Before learning more about the four women discussed in this site, it’s worth taking a (very) brief look at how women’s roles in the theatre have changed over time – and where they have opportunities for growth. The contributions women have made to theatre history are far too numerous to count, yet there have been significant periods in which women’s participation has been severely limited. Did you know, for example, that in William Shakespeare’s time (late 16th, early 17th century), women were effectively barred from performing on the professional English stage? Instead, all of Shakespeare’s female roles – including such greats as Lady Macbeth (Macbeth), Beatrice (Much Ado About Nothing), and Olivia (Twelfth Night) – were originally played by boys and young men. This is also probably the case of the great tragic roles of ancient Athens (5th century B.C.E) as well as traditional forms such as Japanese kabuki, which actually began as a predominately female art form in the early 17th century before becoming an exclusively male occupation. To be clear, this does not mean women were barred from performing in general; in Shakespeare’s time, women often performed in courtly masques, pageants, and street shows. As is often the case in history, women sometimes appear to be absent when in fact they are very much part of the fabric of theatrical life. Nevertheless, women have historically faced certain restrictions when it comes to participating in the professional theatre, as well as many aspects of civic life.

Why has this been the case? The reasons are often quite complex. In some cases, such as modern kabuki, keeping the all-male tradition has become a matter of importance in and of itself, something many scholars and activists continue to debate. Oftentimes, however, women were first excluded from the stage for moral reasons. In fact, throughout the Medieval and Early Modern period in Europe, actors and theatre folk in general were routinely associated (often unfairly) with unsavory behavior, particularly by the Catholic Church. Unsurprisingly, women were subjected to a sexist double-standard, meaning their behavior was often scrutinized much more harshly than that of men. Indeed, it was not uncommon for actresses to be associated with prostitutes, or at the very least to be considered sexually promiscuous simply because they were involved in the theatre. That stigma remained even as women began to appear on stages throughout Europe. Meanwhile, men continued to enjoy most of the artistic and economic power by holding management positions, commanding greater patronage, and writing dramas that better suited their perspectives.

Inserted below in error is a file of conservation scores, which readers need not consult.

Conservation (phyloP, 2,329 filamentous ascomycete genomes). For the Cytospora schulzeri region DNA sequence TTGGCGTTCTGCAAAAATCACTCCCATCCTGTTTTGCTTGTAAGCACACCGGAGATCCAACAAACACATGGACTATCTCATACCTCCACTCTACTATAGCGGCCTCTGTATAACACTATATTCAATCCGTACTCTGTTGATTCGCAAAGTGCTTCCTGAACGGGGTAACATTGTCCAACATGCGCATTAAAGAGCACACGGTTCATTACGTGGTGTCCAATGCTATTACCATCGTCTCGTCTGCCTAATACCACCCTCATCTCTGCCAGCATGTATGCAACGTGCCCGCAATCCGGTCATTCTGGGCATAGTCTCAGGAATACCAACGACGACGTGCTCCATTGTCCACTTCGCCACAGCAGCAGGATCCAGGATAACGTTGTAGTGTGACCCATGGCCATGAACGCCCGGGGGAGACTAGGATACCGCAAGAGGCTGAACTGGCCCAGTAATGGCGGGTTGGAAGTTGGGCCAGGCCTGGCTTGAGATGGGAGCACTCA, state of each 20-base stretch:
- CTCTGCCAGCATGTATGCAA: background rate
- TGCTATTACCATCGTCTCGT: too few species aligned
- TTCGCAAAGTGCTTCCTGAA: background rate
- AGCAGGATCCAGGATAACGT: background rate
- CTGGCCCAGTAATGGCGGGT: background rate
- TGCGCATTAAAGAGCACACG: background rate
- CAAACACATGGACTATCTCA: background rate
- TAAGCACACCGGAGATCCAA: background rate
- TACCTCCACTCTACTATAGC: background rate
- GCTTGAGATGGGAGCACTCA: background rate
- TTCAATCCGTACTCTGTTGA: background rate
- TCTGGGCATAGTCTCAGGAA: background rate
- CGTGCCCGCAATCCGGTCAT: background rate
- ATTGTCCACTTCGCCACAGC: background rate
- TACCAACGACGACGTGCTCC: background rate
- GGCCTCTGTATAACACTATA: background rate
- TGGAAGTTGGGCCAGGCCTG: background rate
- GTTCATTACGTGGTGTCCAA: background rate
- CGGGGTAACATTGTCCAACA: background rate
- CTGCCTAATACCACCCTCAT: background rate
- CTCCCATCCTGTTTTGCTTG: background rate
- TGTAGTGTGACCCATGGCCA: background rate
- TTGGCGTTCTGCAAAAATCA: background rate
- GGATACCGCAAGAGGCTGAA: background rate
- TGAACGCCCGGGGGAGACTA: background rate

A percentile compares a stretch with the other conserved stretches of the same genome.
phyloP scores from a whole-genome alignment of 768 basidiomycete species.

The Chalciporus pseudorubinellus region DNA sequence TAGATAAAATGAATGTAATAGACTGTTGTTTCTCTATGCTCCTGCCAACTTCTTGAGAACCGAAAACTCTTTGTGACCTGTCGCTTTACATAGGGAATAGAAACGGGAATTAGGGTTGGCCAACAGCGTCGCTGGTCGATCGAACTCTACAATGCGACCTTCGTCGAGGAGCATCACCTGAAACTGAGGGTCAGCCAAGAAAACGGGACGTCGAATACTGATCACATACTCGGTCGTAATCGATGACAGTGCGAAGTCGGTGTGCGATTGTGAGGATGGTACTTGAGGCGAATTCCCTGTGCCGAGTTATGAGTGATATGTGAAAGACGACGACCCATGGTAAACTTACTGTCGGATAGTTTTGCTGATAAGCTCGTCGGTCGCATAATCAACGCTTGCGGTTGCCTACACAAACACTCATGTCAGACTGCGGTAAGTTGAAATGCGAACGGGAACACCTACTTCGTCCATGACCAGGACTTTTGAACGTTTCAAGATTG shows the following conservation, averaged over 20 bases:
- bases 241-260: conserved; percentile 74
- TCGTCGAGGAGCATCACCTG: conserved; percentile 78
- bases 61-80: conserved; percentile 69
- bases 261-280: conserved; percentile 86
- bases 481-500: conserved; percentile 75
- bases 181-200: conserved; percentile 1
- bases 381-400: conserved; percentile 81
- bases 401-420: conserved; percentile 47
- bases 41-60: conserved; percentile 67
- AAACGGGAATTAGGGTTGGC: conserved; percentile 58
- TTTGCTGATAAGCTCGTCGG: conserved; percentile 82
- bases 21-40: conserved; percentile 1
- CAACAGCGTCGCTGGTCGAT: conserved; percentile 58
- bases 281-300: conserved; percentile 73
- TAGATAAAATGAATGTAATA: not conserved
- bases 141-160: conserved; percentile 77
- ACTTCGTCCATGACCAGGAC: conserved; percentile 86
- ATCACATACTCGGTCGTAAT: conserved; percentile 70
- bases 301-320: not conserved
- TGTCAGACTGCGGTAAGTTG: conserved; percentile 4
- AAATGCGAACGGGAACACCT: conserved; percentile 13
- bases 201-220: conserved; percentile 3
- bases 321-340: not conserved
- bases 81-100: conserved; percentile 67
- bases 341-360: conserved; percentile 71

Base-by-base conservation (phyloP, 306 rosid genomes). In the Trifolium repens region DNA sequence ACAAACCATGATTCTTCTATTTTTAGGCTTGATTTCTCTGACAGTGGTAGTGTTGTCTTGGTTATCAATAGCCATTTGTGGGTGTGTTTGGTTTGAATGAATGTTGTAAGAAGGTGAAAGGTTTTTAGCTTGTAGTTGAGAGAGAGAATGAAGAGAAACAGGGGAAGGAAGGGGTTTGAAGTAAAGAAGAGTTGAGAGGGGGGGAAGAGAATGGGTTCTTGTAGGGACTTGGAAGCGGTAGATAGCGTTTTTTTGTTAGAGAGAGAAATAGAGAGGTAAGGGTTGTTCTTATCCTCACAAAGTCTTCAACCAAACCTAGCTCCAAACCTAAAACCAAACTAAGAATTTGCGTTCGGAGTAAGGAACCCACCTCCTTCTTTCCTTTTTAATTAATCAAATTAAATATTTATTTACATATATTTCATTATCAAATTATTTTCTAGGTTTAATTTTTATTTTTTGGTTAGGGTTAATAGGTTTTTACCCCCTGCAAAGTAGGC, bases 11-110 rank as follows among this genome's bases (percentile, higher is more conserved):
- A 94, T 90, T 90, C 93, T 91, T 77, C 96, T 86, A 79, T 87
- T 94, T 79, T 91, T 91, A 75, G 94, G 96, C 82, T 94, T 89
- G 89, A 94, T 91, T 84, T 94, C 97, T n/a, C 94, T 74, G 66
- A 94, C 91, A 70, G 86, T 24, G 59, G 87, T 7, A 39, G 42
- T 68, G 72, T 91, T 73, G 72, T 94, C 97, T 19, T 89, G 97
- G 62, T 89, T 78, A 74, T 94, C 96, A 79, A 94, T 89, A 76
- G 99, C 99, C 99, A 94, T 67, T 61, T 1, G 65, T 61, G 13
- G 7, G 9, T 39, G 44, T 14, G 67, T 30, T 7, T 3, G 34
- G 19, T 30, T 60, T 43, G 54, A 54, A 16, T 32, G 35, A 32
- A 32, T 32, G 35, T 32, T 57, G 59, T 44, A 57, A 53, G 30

Fortunately, by the time professional theatre began to develop in the new United States, women were very much onstage and, in some cases, playing significant roles offstage. Mary Ann Duff (1794-1857), for example, was an English actress who achieved significant renown after arriving in the United States in 1810. In fact, many thought her the finest tragic actress in the English speaking world, surpassing even the actresses in her native England. Later, Charlotte Cushman (1816-1876) would move in the opposite direction, becoming the first American-born actress to achieve international fame before enjoying a successful career in London. At her peak, Cushman played some of the most famous roles in the canon, including Lady Macbeth, which she performed at The National Theatre. Like all of the women in this site, Cushman was a success in part because of her talent but also because she pursued a life true to who she was. In her case, that meant being openly lesbian, which was highly uncommon at the time and generated yet another level of scrutiny regarding her personal affairs. In addition to garnering fame on the stage, women were also starting to make big moves in the wings, including at The National Theatre. In 1842, Virginia Monsier became its first female manager of The National, a position she held until 1843 when the theatre passed into new management and fell on hard times. The second female manager’s tenure was even briefer. Fanny Morant, who renamed The National in her own honor, managed it for barely a month in early 1857 before it burned down following a backstage accident. Though short-lived, their times in charge demonstrate that women in American theatre were capable of making significant breakthroughs.